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Cyprus

RAF Akrotiri ‘playing key role in fight against IS’

In a look at RAF Akrotiri ahead of the British parliament’s vote on Wednesday on whether to launch air strikes against Syria from Cyprus, the UK Press Association said the western base has played a key role in Operation Shader – the military intervention against so-called Islamic State (IS) in Iraq.

Around 860 personnel are involved in the mission at RAF Akrotiri, according to the Ministry of Defence (MoD), it said.

The station’s hardware currently includes eight Tornado GR4s and a Voyager refuelling aircraft, and support is provided by unmanned Predator drones armed with Hellfire missiles. The GR4s carry a range of munitions including Paveway IV guided bombs and precision guided Brimstone missiles.

“These aircraft will almost certainly carry out the first sorties against extremists in Syria, should they go ahead,” the report said.

“The fighter bombers have already been attacking IS targets in Iraq since September of last year when parliament gave the green light for air strikes”.

It said that appearing before the Commons Defence Committee, Defence Secretary Michael Fallon said more jets would be deployed to the region if Parliament gives the go-ahead for action.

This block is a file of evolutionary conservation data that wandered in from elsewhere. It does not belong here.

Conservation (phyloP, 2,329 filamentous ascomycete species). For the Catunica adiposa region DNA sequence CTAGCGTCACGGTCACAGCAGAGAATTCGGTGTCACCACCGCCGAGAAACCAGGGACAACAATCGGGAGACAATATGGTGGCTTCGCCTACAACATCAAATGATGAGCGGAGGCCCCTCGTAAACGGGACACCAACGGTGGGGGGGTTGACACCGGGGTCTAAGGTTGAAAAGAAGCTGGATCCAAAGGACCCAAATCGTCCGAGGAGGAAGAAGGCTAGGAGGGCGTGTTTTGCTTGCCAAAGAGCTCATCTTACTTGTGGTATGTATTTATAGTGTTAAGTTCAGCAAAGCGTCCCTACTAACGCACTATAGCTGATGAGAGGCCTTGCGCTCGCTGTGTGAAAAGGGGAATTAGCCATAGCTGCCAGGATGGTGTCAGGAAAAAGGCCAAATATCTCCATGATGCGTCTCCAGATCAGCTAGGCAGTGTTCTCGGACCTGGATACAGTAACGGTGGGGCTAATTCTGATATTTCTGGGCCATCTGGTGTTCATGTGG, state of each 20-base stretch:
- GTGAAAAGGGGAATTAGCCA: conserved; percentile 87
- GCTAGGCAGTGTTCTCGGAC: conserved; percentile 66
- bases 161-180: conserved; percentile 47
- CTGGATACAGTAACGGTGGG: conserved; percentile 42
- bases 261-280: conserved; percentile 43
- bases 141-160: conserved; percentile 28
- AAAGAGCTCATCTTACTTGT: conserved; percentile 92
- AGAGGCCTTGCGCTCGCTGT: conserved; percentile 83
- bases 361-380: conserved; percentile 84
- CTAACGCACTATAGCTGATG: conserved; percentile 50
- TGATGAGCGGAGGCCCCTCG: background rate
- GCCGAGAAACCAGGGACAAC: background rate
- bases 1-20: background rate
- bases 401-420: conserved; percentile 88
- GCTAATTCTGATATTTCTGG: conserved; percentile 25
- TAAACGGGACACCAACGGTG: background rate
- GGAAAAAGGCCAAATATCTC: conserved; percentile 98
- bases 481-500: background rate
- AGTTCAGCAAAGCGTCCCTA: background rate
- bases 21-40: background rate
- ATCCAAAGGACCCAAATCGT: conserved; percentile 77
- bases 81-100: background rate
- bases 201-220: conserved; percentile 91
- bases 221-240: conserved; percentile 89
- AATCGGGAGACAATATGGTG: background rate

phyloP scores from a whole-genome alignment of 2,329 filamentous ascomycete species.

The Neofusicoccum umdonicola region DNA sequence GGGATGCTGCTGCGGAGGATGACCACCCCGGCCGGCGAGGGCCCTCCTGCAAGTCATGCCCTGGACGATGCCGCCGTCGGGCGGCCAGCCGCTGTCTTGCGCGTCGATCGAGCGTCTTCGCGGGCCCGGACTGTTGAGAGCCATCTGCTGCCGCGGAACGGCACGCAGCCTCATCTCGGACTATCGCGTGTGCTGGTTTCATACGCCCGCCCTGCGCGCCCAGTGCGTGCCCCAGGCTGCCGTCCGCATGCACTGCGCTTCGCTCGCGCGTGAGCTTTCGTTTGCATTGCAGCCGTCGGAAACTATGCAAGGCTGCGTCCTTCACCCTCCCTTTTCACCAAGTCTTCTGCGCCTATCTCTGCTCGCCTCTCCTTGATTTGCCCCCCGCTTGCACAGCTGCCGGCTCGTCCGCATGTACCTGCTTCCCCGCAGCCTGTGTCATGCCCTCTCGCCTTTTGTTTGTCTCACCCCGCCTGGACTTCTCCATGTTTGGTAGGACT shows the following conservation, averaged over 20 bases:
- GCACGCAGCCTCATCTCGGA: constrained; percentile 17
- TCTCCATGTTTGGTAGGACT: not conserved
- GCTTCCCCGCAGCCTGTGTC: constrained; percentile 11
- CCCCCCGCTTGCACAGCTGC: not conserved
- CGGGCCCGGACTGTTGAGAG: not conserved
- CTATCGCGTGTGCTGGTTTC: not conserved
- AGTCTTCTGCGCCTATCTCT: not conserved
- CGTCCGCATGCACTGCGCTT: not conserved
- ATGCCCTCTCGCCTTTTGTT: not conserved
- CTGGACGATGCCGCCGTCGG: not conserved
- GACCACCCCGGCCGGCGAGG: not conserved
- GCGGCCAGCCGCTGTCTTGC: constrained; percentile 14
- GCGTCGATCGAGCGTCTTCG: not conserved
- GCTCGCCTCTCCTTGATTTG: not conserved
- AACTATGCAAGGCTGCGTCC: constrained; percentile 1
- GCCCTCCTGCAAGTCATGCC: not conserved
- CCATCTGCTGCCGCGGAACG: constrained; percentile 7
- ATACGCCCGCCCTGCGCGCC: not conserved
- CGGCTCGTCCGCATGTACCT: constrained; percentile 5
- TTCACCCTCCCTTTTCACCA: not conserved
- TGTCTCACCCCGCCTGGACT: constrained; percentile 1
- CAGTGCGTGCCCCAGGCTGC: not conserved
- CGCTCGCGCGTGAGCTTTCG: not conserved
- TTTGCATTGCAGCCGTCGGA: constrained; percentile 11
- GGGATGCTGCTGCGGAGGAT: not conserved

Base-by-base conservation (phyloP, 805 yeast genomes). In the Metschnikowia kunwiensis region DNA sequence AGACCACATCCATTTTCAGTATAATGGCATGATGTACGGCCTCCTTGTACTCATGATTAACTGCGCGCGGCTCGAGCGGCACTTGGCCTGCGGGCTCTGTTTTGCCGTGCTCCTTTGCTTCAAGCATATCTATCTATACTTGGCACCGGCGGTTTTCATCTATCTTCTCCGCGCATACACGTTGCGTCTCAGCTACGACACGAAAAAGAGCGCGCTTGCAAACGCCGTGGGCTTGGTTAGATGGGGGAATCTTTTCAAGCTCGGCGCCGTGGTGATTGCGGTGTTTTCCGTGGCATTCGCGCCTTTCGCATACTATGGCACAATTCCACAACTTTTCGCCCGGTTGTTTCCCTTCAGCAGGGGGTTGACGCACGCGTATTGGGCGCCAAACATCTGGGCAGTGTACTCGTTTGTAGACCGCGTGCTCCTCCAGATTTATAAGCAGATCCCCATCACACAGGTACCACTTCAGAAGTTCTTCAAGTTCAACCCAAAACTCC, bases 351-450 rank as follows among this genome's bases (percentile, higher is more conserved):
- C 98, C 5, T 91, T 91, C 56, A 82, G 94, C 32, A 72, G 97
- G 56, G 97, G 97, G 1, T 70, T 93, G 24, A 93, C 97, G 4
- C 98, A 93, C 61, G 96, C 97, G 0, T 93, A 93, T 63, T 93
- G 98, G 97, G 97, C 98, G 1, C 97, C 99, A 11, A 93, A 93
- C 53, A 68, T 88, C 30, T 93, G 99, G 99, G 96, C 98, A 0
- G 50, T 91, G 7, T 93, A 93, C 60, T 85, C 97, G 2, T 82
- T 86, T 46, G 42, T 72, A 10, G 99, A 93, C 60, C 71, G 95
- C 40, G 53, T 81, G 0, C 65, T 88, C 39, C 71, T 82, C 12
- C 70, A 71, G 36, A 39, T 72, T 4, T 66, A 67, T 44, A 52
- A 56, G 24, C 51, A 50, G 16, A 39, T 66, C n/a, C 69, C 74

PA said that on Monday, Foreign Secretary Philip Hammond said the deployments would be determined by military considerations.

He said: “Broadly speaking, we are expecting to increase the deployment of Tornados that we have already deployed to Akrotiri and supplement it with a deployment of Typhoon Eurofighter aircraft.”

The UK was providing up to a third of the coalition’s “high-end strike capability” in terms of planes and missiles capable of attacking the “highest value and most difficult targets”, according to Fallon.

In addition to providing a home for the Cyprus Operations Support Unit and the airhead for British Forces Cyprus, RAF Akrotiri is regularly used as a training base.

It has dedicated airspace to the south of the peninsula and can “accommodate a variety of academic and air combat manoeuvre training with almost guaranteed good weather”, according to the MoD website.

A mock Afghan compound also allows personnel to train in land-based activities, the report said.

According to PA, the first 30 personnel to arrive  at Akrotiri established themselves in 1955, when the Nicosia Airport was closed due to terrorist activity and civil aviation was diverted to the peninsular.

The officer population was bolstered significantly over the next year, including the arrival of an RAF Regiment light anti-aircraft wing.

The station peaked in the 60s and 70s, when Lightning, Vulcan, Hercules, Argosy and Canberra aircraft and Whirlwind and Wessex helicopters all operated there as permanently-based squadrons. By the end of the 80s, only helicopters remained and the station became a training and forward operating base. (PA)

 

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